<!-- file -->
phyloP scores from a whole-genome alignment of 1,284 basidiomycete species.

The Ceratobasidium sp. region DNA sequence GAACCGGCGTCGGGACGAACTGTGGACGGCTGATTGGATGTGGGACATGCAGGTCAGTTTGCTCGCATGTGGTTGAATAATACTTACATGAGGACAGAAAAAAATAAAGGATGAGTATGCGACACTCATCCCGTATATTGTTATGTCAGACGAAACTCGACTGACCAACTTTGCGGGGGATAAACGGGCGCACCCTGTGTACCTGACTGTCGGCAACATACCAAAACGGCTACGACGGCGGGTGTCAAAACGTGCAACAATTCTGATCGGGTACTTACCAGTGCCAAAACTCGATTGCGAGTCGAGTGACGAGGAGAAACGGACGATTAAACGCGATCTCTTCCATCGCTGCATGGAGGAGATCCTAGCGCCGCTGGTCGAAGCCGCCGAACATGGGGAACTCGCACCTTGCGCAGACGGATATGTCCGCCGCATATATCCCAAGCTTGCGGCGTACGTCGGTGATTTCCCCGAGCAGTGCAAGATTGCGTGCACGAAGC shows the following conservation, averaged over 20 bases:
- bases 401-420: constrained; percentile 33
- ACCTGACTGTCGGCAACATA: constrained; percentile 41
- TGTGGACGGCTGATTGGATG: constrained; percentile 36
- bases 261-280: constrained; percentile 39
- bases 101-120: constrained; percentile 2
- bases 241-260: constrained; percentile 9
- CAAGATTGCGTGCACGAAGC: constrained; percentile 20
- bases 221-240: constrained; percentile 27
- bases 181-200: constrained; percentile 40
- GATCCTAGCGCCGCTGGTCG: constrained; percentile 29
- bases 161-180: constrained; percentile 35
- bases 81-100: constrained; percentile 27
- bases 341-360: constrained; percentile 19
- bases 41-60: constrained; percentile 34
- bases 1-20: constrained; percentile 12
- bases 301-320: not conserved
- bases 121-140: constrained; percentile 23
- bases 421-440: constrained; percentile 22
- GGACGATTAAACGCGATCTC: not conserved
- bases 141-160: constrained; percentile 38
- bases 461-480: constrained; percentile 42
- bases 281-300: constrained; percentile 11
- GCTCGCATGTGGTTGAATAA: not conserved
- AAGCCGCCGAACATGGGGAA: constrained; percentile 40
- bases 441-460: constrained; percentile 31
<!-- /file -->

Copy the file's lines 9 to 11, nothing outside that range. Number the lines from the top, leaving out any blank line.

- CAAGATTGCGTGCACGAAGC: constrained; percentile 20
- bases 221-240: constrained; percentile 27
- bases 181-200: constrained; percentile 40